Two items of news suggest that yesterday was a fortuitous day to launch the idea of Tax Reporting Standards.
The first came from the European Union Parliament. There the TAXE committee made its recommendations to the EU Commission on measures to improve corporate tax transparency, coordination and EU-wide policy convergence in legislative recommendations. Amongst the suggestions made were requests that the Commission:
table a proposal for country-by-country reporting on profit, tax and subsidies by June 2016
table a proposal for introducing a "Fair Tax Payer" label,
introduce a Common Tax Base (CCTB) as a first step, which later on should be consolidated as well (CCCTB),
estimate the corporate tax gap (corporate taxes owed minus what has been paid),
strengthen the mandate and improve transparency of the Council Code of Conduct Working Group on Business Taxation,
- improve the transfer pricing framework in the EU, and
come up with an EU definition of "tax haven" and counter-measures for those who use them
I do not dismiss other suggestions not listed: I highlight these and especially the second. The Fair Tax Mark gave evidence to the Committee: it looks as though that evidence has been noted. I welcome that and thank the Committee for doing so. There is no guarantee that the request will result in legislation, but this is a step in the right direction, as are the other noted measures.
The second item of news refers to a speech John McDonnell gave to the London Chamber of Commerce and Industry on Wednesday, where it is reported that he said good businesses should be praised and noted if Labour achieve office, saying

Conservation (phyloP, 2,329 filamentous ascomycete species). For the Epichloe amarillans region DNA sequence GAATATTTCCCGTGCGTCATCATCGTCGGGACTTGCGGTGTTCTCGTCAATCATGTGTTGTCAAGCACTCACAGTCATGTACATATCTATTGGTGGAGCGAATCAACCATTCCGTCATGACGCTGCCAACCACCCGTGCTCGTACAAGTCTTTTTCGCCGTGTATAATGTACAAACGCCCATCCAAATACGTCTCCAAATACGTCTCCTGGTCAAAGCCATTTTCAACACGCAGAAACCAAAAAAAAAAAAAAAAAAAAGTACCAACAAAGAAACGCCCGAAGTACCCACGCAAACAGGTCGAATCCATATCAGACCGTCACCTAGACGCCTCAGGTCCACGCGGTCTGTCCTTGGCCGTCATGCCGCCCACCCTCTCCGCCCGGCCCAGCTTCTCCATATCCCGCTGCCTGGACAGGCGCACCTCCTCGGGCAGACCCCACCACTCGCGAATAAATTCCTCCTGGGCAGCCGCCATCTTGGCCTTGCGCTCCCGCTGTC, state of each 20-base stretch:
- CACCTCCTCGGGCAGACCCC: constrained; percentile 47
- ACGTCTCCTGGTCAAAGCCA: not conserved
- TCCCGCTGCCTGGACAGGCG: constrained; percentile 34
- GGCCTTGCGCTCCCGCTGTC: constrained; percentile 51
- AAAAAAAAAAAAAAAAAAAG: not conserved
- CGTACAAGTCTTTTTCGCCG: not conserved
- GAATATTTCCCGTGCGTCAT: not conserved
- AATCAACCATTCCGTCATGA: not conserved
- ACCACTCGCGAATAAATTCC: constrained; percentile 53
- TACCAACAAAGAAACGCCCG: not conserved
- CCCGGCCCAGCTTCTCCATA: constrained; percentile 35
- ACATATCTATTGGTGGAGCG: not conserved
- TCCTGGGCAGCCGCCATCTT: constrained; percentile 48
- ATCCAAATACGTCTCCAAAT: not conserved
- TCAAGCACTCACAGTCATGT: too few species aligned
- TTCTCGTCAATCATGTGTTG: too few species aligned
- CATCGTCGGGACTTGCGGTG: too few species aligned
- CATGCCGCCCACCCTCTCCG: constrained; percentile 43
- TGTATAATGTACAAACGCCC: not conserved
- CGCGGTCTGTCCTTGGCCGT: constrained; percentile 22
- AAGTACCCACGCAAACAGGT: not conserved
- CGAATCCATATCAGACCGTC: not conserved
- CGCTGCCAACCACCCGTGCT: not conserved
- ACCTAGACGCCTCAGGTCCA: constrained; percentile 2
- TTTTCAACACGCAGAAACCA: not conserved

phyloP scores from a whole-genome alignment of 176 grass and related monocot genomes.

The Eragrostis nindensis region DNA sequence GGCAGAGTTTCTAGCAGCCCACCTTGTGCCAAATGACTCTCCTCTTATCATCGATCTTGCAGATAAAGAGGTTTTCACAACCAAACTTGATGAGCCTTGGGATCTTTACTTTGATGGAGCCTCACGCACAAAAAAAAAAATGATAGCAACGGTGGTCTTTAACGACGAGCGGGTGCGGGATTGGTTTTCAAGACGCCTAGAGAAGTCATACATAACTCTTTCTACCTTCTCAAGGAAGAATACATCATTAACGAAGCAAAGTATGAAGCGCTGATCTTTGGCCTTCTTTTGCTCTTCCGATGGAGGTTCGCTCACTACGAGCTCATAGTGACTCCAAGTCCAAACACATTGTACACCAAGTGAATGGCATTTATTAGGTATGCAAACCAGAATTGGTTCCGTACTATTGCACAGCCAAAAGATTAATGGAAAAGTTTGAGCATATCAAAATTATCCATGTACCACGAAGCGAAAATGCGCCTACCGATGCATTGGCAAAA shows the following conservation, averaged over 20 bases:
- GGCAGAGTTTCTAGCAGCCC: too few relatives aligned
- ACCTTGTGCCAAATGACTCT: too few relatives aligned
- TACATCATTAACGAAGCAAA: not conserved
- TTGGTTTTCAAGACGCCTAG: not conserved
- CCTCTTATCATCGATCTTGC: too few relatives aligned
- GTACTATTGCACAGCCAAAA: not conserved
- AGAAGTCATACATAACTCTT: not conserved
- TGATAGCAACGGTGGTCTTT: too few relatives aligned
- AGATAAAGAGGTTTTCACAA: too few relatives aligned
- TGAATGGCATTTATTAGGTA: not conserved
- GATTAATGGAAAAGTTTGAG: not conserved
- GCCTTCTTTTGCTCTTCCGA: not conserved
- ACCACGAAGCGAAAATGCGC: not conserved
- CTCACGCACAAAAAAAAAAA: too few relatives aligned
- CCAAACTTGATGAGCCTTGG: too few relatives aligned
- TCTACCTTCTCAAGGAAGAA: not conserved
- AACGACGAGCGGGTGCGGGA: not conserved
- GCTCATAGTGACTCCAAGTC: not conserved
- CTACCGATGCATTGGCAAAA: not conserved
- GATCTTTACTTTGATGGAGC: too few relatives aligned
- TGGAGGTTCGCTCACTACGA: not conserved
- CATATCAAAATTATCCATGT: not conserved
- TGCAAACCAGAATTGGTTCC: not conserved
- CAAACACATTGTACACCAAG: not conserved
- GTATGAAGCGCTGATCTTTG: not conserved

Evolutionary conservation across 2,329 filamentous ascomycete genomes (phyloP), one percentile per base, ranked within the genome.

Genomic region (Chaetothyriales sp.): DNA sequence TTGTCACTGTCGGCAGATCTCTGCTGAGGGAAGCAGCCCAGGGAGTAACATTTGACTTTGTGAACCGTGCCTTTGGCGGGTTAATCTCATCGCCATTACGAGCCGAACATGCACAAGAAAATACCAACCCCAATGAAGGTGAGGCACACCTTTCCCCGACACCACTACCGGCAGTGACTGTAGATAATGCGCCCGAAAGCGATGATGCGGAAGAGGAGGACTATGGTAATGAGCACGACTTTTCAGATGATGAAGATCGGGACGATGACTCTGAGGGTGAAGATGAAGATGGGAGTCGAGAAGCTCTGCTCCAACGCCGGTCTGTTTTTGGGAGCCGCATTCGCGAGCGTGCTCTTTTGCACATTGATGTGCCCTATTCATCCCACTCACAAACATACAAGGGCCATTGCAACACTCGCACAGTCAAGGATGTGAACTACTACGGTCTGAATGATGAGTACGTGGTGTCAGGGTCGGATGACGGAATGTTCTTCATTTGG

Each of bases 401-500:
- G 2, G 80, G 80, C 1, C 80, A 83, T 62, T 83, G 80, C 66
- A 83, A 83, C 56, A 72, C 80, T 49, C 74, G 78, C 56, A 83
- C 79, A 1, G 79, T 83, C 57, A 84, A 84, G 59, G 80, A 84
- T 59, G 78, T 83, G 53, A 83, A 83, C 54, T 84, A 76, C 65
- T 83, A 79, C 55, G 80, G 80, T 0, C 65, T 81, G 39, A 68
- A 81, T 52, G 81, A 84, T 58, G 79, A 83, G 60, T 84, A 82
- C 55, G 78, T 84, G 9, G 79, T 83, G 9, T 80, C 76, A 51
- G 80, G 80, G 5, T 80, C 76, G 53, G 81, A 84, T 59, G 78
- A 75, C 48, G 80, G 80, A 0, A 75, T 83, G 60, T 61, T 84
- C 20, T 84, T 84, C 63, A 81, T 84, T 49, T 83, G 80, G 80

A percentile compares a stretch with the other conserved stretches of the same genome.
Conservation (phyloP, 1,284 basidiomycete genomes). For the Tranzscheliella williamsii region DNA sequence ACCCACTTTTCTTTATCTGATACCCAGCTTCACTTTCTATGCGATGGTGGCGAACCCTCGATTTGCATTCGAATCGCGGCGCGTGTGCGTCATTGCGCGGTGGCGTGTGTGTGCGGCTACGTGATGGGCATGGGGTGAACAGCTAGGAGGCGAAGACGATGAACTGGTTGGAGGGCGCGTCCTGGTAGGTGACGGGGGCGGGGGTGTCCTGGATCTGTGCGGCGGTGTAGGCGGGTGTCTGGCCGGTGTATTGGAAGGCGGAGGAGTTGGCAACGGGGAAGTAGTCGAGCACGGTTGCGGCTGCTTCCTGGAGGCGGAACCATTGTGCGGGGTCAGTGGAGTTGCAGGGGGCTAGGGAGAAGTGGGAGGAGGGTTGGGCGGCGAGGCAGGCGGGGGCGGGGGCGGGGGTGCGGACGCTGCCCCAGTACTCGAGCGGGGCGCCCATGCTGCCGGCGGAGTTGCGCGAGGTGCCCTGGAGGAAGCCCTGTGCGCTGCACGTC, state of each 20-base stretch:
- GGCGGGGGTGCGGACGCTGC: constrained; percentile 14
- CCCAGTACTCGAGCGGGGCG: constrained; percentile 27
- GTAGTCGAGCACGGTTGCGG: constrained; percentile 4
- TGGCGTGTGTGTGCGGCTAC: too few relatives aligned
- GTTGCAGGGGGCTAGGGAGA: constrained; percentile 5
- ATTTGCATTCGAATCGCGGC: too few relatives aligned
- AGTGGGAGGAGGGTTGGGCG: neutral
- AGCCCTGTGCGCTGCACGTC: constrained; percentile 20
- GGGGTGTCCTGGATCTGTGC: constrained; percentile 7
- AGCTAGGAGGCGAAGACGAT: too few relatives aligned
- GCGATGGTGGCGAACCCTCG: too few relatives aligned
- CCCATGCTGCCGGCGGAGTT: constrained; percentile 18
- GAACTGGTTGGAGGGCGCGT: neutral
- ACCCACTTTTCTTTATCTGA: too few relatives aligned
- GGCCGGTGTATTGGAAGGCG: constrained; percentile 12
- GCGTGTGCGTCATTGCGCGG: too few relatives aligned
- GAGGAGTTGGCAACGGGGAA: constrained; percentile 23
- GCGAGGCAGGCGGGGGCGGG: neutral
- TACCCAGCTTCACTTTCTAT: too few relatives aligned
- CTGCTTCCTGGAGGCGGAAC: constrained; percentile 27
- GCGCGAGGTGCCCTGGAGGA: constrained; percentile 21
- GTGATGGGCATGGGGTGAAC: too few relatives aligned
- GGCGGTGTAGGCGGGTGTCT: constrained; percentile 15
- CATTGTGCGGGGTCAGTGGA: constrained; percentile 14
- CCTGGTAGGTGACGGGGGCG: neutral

Those businesses who pay their taxes transparently and properly, and who pay their employees at least the living wage, deserve proper, public recognition. It’ll be open to any business that wants to apply.
It would appear that this combines the campaigns of the Fair Tax Mark and that of Share Action on the living wage. I do, of course, welcome that whilst noting that, as is the case with the EU recommendations, there is nothing guaranteed here.
What is important is the indication that both suggestions give on trends in thinking. There is a clear and obvious awareness that more information is needed on tax and that those companies that deliver need to be recognised for doing so. The Fair Tax Mark, of which I am a director, is a pioneer here. Tax Reporting Standards take that issue forward by providing a base line for what is needed.